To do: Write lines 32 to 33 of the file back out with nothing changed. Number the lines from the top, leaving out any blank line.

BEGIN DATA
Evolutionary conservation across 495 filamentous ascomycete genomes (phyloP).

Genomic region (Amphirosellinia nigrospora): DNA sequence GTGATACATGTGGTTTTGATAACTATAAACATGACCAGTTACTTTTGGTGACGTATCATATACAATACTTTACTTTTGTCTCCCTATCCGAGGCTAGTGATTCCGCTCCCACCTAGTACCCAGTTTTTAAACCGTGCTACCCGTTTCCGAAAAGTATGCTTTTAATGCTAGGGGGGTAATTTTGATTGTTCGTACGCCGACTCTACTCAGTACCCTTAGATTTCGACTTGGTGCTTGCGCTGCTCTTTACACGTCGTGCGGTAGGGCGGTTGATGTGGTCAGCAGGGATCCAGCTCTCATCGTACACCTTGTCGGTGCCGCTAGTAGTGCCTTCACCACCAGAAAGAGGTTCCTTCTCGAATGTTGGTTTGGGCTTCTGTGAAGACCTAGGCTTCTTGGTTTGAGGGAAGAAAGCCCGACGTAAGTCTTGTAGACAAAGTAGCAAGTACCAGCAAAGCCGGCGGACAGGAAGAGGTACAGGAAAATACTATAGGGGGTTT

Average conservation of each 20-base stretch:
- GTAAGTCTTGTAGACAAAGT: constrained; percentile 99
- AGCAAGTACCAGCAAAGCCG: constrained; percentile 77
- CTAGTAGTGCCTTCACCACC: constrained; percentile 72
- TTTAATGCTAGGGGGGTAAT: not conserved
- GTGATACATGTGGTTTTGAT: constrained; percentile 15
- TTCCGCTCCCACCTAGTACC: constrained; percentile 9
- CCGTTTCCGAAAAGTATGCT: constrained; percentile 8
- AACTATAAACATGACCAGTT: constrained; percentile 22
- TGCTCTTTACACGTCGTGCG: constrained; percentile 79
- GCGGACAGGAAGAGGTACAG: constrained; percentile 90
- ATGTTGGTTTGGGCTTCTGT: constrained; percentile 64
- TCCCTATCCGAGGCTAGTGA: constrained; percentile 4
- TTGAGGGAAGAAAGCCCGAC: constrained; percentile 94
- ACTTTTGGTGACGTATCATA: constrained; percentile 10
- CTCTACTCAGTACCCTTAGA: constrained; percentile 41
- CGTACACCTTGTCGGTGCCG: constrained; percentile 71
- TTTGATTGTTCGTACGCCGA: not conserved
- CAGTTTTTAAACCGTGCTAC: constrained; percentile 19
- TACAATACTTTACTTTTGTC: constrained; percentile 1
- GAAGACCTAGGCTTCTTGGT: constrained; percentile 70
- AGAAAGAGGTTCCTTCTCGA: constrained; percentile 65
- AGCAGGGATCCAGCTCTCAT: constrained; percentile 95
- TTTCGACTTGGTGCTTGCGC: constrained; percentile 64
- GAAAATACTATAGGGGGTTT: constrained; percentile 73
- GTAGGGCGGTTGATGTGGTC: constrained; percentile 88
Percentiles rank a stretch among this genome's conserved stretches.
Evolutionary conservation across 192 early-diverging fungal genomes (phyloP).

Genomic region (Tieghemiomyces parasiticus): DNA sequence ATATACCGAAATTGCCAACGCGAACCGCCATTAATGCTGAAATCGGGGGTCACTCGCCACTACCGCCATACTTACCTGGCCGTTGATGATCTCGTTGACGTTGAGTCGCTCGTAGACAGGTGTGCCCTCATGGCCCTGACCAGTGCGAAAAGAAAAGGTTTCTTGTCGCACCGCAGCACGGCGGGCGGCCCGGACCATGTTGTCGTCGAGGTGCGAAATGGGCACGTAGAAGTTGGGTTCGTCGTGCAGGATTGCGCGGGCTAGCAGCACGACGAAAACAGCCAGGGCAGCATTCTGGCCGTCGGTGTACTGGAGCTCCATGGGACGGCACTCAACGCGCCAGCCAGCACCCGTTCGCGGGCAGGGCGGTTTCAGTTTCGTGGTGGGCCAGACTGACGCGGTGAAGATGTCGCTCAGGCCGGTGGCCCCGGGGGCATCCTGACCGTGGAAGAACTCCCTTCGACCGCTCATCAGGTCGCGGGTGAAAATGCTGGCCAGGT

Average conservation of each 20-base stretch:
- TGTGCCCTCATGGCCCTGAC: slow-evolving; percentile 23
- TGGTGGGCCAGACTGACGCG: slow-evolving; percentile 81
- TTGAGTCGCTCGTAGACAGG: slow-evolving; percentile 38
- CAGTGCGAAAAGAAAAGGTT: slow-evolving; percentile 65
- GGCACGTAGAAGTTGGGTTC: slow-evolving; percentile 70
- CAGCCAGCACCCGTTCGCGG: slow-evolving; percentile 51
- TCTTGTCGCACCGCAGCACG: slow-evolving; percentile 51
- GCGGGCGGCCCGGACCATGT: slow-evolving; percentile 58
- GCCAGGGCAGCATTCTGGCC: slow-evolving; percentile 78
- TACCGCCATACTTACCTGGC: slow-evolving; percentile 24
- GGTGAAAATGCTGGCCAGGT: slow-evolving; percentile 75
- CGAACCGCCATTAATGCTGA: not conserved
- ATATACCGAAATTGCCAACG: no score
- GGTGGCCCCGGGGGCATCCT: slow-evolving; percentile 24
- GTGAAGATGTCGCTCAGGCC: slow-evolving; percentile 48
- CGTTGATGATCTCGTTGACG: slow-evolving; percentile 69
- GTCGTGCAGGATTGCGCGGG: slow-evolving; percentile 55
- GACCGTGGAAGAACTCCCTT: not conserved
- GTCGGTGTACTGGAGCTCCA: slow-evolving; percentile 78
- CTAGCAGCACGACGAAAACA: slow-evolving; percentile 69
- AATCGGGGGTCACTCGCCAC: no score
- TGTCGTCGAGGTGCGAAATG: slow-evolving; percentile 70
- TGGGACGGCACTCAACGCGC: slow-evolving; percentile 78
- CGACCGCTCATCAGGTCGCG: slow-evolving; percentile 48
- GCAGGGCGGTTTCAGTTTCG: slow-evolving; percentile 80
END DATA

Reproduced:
Average conservation of each 20-base stretch:
- TGTGCCCTCATGGCCCTGAC: slow-evolving; percentile 23